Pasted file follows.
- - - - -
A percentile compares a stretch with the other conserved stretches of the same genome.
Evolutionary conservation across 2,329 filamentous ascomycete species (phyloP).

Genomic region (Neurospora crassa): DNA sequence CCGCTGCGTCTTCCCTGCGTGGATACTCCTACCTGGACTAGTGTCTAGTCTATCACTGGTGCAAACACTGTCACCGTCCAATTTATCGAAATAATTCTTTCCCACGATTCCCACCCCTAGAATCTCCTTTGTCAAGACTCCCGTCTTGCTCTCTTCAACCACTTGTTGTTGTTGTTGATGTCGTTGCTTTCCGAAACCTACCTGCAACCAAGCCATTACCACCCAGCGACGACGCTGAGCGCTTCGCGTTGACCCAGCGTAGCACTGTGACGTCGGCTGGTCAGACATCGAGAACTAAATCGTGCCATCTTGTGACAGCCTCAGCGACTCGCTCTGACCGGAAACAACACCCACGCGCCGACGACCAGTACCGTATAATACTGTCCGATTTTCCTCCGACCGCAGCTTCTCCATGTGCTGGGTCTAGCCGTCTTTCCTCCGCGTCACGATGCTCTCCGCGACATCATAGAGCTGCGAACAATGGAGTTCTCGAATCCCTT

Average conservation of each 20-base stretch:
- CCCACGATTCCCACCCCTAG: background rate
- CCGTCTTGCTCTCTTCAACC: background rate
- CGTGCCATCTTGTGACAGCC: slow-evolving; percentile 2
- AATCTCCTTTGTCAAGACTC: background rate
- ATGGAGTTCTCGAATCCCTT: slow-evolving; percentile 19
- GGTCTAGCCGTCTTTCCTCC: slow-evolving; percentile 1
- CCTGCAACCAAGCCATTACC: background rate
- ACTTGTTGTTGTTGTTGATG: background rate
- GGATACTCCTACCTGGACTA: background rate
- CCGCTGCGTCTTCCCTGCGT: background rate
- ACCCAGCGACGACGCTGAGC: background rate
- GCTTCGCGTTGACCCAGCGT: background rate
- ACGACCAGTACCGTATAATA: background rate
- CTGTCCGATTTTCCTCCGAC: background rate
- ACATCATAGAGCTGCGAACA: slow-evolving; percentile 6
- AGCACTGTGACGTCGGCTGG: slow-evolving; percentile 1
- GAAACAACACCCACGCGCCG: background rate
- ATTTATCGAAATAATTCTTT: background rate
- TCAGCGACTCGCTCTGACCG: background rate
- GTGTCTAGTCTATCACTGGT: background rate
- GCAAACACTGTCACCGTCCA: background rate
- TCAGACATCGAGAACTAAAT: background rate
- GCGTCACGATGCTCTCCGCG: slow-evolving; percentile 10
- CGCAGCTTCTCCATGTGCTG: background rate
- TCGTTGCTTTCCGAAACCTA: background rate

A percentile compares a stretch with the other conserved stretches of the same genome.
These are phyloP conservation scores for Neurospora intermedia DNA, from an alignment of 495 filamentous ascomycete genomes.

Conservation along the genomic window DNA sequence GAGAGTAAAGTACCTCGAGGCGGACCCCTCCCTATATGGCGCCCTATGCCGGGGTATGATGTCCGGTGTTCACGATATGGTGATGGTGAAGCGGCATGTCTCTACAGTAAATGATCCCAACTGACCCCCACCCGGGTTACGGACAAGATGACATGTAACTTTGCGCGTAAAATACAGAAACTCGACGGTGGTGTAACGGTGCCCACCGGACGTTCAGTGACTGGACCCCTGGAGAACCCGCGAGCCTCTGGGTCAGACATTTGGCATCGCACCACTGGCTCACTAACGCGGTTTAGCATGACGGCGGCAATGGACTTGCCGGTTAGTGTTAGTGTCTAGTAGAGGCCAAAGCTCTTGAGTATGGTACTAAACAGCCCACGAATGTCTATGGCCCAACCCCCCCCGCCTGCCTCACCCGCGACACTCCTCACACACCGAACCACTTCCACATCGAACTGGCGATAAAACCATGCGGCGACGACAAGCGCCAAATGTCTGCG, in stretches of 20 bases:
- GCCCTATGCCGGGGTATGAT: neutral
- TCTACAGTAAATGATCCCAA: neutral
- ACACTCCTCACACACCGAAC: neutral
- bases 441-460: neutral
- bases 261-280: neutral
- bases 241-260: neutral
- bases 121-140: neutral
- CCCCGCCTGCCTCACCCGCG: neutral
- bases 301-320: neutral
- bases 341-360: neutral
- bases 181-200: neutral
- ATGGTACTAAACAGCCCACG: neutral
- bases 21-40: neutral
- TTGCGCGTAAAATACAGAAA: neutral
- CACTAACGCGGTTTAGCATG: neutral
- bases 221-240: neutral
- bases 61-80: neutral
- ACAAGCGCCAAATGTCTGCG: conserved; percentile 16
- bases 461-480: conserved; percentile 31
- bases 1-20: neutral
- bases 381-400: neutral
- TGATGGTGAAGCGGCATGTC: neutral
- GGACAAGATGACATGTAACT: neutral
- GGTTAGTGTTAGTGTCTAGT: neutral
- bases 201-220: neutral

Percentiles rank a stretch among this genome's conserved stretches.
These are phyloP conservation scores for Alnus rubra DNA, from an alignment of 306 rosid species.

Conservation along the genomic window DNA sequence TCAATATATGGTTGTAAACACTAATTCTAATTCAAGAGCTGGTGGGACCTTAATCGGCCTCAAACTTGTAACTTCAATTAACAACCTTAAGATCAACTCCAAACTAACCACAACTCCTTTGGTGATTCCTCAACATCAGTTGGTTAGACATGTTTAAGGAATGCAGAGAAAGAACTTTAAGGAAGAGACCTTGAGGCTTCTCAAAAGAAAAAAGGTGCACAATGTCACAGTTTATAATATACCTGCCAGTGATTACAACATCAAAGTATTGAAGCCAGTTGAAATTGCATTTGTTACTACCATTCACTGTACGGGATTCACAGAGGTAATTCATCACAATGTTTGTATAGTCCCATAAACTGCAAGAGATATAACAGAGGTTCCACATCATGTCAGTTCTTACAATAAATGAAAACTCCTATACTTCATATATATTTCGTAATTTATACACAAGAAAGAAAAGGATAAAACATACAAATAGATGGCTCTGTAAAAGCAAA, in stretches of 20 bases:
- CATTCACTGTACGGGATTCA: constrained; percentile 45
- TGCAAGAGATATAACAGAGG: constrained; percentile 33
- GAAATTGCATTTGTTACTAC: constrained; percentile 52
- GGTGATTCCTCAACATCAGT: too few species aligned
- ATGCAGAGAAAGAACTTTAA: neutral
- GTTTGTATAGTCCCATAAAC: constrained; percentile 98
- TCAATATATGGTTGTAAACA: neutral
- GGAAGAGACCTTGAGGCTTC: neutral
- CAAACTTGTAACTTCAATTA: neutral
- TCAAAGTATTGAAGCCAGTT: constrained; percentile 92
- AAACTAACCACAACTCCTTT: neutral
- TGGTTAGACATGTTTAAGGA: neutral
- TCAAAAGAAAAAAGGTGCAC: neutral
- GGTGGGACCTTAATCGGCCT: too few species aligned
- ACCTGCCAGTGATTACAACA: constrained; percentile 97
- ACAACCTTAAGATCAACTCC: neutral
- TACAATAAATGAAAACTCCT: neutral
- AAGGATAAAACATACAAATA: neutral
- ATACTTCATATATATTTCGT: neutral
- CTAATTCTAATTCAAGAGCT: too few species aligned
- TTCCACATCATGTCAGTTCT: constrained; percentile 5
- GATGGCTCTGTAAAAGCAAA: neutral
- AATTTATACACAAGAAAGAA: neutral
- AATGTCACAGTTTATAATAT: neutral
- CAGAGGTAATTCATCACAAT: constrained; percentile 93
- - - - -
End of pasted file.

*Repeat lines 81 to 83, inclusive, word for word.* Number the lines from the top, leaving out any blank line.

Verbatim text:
- TTCCACATCATGTCAGTTCT: constrained; percentile 5
- GATGGCTCTGTAAAAGCAAA: neutral
- AATTTATACACAAGAAAGAA: neutral